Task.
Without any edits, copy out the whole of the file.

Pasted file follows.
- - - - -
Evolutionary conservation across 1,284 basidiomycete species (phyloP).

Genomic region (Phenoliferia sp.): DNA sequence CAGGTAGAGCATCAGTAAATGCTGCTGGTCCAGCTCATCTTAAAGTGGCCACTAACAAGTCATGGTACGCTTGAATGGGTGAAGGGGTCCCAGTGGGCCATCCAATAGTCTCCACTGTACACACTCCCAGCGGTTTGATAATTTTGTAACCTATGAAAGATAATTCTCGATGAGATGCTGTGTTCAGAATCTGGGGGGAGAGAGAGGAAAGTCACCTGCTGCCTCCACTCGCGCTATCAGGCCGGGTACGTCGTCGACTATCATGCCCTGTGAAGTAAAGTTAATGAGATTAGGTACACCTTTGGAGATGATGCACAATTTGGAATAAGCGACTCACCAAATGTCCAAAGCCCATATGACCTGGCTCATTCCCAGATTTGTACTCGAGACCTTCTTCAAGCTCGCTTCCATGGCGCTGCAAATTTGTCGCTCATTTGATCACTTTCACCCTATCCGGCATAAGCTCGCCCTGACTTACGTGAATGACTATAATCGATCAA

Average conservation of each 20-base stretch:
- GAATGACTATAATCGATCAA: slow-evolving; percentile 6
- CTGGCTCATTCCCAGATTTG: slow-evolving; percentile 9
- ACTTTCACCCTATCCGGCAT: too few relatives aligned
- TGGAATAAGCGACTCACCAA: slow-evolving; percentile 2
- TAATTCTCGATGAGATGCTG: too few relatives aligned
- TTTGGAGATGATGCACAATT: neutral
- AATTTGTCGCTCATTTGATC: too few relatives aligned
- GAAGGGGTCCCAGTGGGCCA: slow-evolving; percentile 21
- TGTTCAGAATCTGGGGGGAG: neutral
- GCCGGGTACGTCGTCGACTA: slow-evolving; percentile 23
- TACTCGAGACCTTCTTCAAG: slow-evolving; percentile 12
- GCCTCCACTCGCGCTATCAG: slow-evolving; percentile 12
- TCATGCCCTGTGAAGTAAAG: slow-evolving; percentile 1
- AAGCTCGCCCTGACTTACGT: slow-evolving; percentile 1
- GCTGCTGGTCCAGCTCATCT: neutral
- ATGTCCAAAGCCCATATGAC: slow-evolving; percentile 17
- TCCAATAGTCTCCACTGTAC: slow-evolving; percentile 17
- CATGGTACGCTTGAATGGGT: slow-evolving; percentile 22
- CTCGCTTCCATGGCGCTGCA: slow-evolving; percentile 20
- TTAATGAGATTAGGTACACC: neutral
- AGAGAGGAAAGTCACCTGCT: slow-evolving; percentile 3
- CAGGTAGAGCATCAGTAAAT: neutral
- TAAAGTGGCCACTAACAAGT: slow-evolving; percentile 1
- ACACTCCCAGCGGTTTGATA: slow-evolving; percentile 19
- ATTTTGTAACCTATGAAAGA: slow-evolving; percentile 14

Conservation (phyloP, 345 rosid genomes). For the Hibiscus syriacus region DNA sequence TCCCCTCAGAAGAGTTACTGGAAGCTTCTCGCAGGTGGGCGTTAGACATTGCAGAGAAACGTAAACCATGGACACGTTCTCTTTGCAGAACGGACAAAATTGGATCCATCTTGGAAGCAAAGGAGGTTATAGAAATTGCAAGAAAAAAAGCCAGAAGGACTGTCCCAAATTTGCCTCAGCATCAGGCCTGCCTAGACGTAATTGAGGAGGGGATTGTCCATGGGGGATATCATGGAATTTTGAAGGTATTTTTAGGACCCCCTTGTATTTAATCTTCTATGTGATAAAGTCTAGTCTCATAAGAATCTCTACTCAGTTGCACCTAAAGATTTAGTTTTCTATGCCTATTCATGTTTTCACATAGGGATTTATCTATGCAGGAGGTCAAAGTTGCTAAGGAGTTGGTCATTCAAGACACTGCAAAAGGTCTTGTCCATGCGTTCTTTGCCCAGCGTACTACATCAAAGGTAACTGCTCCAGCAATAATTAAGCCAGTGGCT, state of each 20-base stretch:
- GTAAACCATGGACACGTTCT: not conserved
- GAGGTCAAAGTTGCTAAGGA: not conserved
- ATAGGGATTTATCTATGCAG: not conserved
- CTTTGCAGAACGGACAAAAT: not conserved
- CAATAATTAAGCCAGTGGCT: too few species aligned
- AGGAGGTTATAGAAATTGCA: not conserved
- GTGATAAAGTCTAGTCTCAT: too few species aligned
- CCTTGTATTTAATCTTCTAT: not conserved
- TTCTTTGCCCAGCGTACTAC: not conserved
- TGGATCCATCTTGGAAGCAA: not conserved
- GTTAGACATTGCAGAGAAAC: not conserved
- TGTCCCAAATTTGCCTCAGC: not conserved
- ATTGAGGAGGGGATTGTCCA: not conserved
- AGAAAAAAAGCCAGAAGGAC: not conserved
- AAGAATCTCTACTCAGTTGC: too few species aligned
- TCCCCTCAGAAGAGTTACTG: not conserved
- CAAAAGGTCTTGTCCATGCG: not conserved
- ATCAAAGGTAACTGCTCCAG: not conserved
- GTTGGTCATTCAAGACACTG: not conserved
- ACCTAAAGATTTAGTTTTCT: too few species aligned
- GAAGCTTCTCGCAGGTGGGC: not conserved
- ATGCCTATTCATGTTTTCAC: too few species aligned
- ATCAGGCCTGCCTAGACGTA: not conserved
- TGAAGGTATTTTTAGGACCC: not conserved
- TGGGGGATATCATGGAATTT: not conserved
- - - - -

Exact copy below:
Evolutionary conservation across 1,284 basidiomycete species (phyloP).

Genomic region (Phenoliferia sp.): DNA sequence CAGGTAGAGCATCAGTAAATGCTGCTGGTCCAGCTCATCTTAAAGTGGCCACTAACAAGTCATGGTACGCTTGAATGGGTGAAGGGGTCCCAGTGGGCCATCCAATAGTCTCCACTGTACACACTCCCAGCGGTTTGATAATTTTGTAACCTATGAAAGATAATTCTCGATGAGATGCTGTGTTCAGAATCTGGGGGGAGAGAGAGGAAAGTCACCTGCTGCCTCCACTCGCGCTATCAGGCCGGGTACGTCGTCGACTATCATGCCCTGTGAAGTAAAGTTAATGAGATTAGGTACACCTTTGGAGATGATGCACAATTTGGAATAAGCGACTCACCAAATGTCCAAAGCCCATATGACCTGGCTCATTCCCAGATTTGTACTCGAGACCTTCTTCAAGCTCGCTTCCATGGCGCTGCAAATTTGTCGCTCATTTGATCACTTTCACCCTATCCGGCATAAGCTCGCCCTGACTTACGTGAATGACTATAATCGATCAA

Average conservation of each 20-base stretch:
- GAATGACTATAATCGATCAA: slow-evolving; percentile 6
- CTGGCTCATTCCCAGATTTG: slow-evolving; percentile 9
- ACTTTCACCCTATCCGGCAT: too few relatives aligned
- TGGAATAAGCGACTCACCAA: slow-evolving; percentile 2
- TAATTCTCGATGAGATGCTG: too few relatives aligned
- TTTGGAGATGATGCACAATT: neutral
- AATTTGTCGCTCATTTGATC: too few relatives aligned
- GAAGGGGTCCCAGTGGGCCA: slow-evolving; percentile 21
- TGTTCAGAATCTGGGGGGAG: neutral
- GCCGGGTACGTCGTCGACTA: slow-evolving; percentile 23
- TACTCGAGACCTTCTTCAAG: slow-evolving; percentile 12
- GCCTCCACTCGCGCTATCAG: slow-evolving; percentile 12
- TCATGCCCTGTGAAGTAAAG: slow-evolving; percentile 1
- AAGCTCGCCCTGACTTACGT: slow-evolving; percentile 1
- GCTGCTGGTCCAGCTCATCT: neutral
- ATGTCCAAAGCCCATATGAC: slow-evolving; percentile 17
- TCCAATAGTCTCCACTGTAC: slow-evolving; percentile 17
- CATGGTACGCTTGAATGGGT: slow-evolving; percentile 22
- CTCGCTTCCATGGCGCTGCA: slow-evolving; percentile 20
- TTAATGAGATTAGGTACACC: neutral
- AGAGAGGAAAGTCACCTGCT: slow-evolving; percentile 3
- CAGGTAGAGCATCAGTAAAT: neutral
- TAAAGTGGCCACTAACAAGT: slow-evolving; percentile 1
- ACACTCCCAGCGGTTTGATA: slow-evolving; percentile 19
- ATTTTGTAACCTATGAAAGA: slow-evolving; percentile 14

Conservation (phyloP, 345 rosid genomes). For the Hibiscus syriacus region DNA sequence TCCCCTCAGAAGAGTTACTGGAAGCTTCTCGCAGGTGGGCGTTAGACATTGCAGAGAAACGTAAACCATGGACACGTTCTCTTTGCAGAACGGACAAAATTGGATCCATCTTGGAAGCAAAGGAGGTTATAGAAATTGCAAGAAAAAAAGCCAGAAGGACTGTCCCAAATTTGCCTCAGCATCAGGCCTGCCTAGACGTAATTGAGGAGGGGATTGTCCATGGGGGATATCATGGAATTTTGAAGGTATTTTTAGGACCCCCTTGTATTTAATCTTCTATGTGATAAAGTCTAGTCTCATAAGAATCTCTACTCAGTTGCACCTAAAGATTTAGTTTTCTATGCCTATTCATGTTTTCACATAGGGATTTATCTATGCAGGAGGTCAAAGTTGCTAAGGAGTTGGTCATTCAAGACACTGCAAAAGGTCTTGTCCATGCGTTCTTTGCCCAGCGTACTACATCAAAGGTAACTGCTCCAGCAATAATTAAGCCAGTGGCT, state of each 20-base stretch:
- GTAAACCATGGACACGTTCT: not conserved
- GAGGTCAAAGTTGCTAAGGA: not conserved
- ATAGGGATTTATCTATGCAG: not conserved
- CTTTGCAGAACGGACAAAAT: not conserved
- CAATAATTAAGCCAGTGGCT: too few species aligned
- AGGAGGTTATAGAAATTGCA: not conserved
- GTGATAAAGTCTAGTCTCAT: too few species aligned
- CCTTGTATTTAATCTTCTAT: not conserved
- TTCTTTGCCCAGCGTACTAC: not conserved
- TGGATCCATCTTGGAAGCAA: not conserved
- GTTAGACATTGCAGAGAAAC: not conserved
- TGTCCCAAATTTGCCTCAGC: not conserved
- ATTGAGGAGGGGATTGTCCA: not conserved
- AGAAAAAAAGCCAGAAGGAC: not conserved
- AAGAATCTCTACTCAGTTGC: too few species aligned
- TCCCCTCAGAAGAGTTACTG: not conserved
- CAAAAGGTCTTGTCCATGCG: not conserved
- ATCAAAGGTAACTGCTCCAG: not conserved
- GTTGGTCATTCAAGACACTG: not conserved
- ACCTAAAGATTTAGTTTTCT: too few species aligned
- GAAGCTTCTCGCAGGTGGGC: not conserved
- ATGCCTATTCATGTTTTCAC: too few species aligned
- ATCAGGCCTGCCTAGACGTA: not conserved
- TGAAGGTATTTTTAGGACCC: not conserved
- TGGGGGATATCATGGAATTT: not conserved